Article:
“Currently before City Planning is an impact statement requiring developers to say what their development is going to do, and how it will affect affordable housing,” Lavelle says. “There are things currently being done. I co-chair the Affordable Housing Task Force for the City, which is in the process of having city-wide meetings.”

Affordable Housing Task Force meetings are scheduled for Tuesday, March 15 at the Knoxville Life Center; Wednesday, March 23 at the Letter Carriers’ Building on the North Side; Tuesday, March 29 at the Kingsley Association in Lincoln-Larimer; and Tuesday, April 5 at the Kaufmann Center in the Hill District. All meetings begin at 6 pm.

“I think it is very important for you to come out and keep sharing your stories,” says Council Representative Natalia Rudiak. “We live in one City, but we live in so many different Pittsburghs. It is important to tell the whole story of what this agenda is.”

“We are trying to figure this out. We were not prepared for this,” Rudiak says. “Fifty years ago, we never could have imagined that we would have developers coming in literally building hundreds of millions of dollars in developments. So we don’t have a magic bullet, but I think we can keep working together.”

“It’s always about the buildings, and we forget about how the ‘built environment’ affects the people,” Rudiak says. “I think the next Renaissance that needs to happen is a people renaissance.”

“I am in my ninth year on Council, and we have seen Councils which have served you well, and have not served you so well,” says Council President Bruce Kraus. “Much of the work we do, you don’t necessarily see, our frustrations that the goal is further away than we would like. I promise you that you have me as an ally, and I am here to tell you that this body is here as your friend and your ally, because we truly want to see a City for All. It is people who make a city, and the City is nothing without you.”

“I have been arguing that Pittsburgh should be a City for All, which means making Pittsburgh livable and affordable for everyone,” says Council Representative Ricky Burgess. “There are four components I have been trying to articulate, to push: One, affordable housing for everyone; two, living wage jobs for everyone; three, safe streets for everyone; and four, good schools for everyone. Those four things are the pillar of all the things we are trying to do together.”

“I am extremely concerned about displacement,” says Burgess. “I have seen the East End change. We need a process of protecting people who have lived in these communities all their lives. You should be able to stay in your community as long as you like, and we need a process to do that.”

“I have listened, and having a Community Benefit Agreement of some sort, we can look at and I will support,” Burgess says. “But the real thing we should be looking at is rebuilding our neighborhoods. There is no reason Homewood and Lincoln-Larimer and East Hills, my district, should not band together and figure out the process.”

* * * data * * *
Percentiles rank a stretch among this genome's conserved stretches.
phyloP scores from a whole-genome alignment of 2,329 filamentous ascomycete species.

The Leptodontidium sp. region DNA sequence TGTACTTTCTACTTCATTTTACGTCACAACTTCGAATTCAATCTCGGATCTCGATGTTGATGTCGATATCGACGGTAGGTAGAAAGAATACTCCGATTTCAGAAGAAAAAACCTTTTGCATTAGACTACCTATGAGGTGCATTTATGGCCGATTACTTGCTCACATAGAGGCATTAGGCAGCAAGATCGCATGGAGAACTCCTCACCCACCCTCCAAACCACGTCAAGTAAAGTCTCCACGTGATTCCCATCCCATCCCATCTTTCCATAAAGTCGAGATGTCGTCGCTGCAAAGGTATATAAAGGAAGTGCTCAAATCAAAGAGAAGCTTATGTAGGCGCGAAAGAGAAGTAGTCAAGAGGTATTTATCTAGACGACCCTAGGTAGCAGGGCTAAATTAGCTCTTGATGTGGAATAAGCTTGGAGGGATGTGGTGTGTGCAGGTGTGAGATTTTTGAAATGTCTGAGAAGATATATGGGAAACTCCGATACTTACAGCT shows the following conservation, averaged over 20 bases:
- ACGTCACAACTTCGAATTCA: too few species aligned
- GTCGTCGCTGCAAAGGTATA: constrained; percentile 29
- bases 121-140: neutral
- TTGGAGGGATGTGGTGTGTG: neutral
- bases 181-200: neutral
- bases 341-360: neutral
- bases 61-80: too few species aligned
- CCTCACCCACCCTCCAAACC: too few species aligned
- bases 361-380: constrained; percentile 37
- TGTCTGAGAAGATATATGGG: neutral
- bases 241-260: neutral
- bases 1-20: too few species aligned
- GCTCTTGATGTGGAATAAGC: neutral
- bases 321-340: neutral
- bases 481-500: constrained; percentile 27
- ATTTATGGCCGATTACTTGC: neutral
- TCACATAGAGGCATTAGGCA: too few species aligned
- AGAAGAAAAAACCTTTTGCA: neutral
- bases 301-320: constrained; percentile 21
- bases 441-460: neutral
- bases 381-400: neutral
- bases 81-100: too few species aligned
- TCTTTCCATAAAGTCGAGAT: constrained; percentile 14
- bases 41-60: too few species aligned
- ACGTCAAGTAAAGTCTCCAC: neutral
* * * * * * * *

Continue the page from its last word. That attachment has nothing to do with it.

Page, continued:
“No one thing is going to make a difference. You can’t build five houses, you can’t build ten houses, you have to build hundreds of houses all at the same time,” Burgess says. “We demand large-scale development to rebuild our communities so that our communities look like Shadyside and Squirrel Hill and South Side Flats. That’s really the argument. It’s only a matter of funding.”

“We should say what our communities should look like, then receive the funding to rebuild our communities, participate in its building and then have places to live,” Burgess says. “We should be able to walk down Homewood Avenue to the drug store, to the grocery store, to the cleaners, in a safe, clean, decent environment. We deserve for all the communities to become mixed-income, stable, vibrant communities. It’s not going to happen in a day, or a week, or a year, but if we come together, we work together, we can make a significant difference.”

“We all do better when we all do better,” Rudiak says. “We need to do better by letting our residents stay in their homes, to age in place, and we are trying to figure that out. We need to focus on people.”

“It is time to address systematic institutional racism in the City of Pittsburgh,” Byrdsong says. “Community Impact Reports and Community Benefits Agreements will finally include the black community in the processes, and provide an avenue to changing the disparity rates.”

A “post-agenda” meeting will be held at the University of Pittsburgh’s School of Social Work, Room 217 in the Cathedral of Learning on March 31, 2016 at 6 pm, at which experts will discuss plans for crafting CBAs and CIRs for the City of Pittsburgh. The meeting will be open to the public.

By Nancy Hart

Nhart543@gmail.com

Twitter: @nhart543

Water problems in USA (Flint Michigan)

Starting from the middle of the 19th century, most of the major American cities started building centralized water supply systems. Until 1948, water supply and sanitation were responsibility of the local authorities, but starting from this year and the Federal Water Pollution Control Act, the federal government started sharing this responsibility with the local government. This change improved the situation with water supply all over America. However, even in the 21st century it is not unusual for some areas to experience water problems. One such problem that has grabbed the attention of the public in the recent period is the water problem in Flint, Michigan.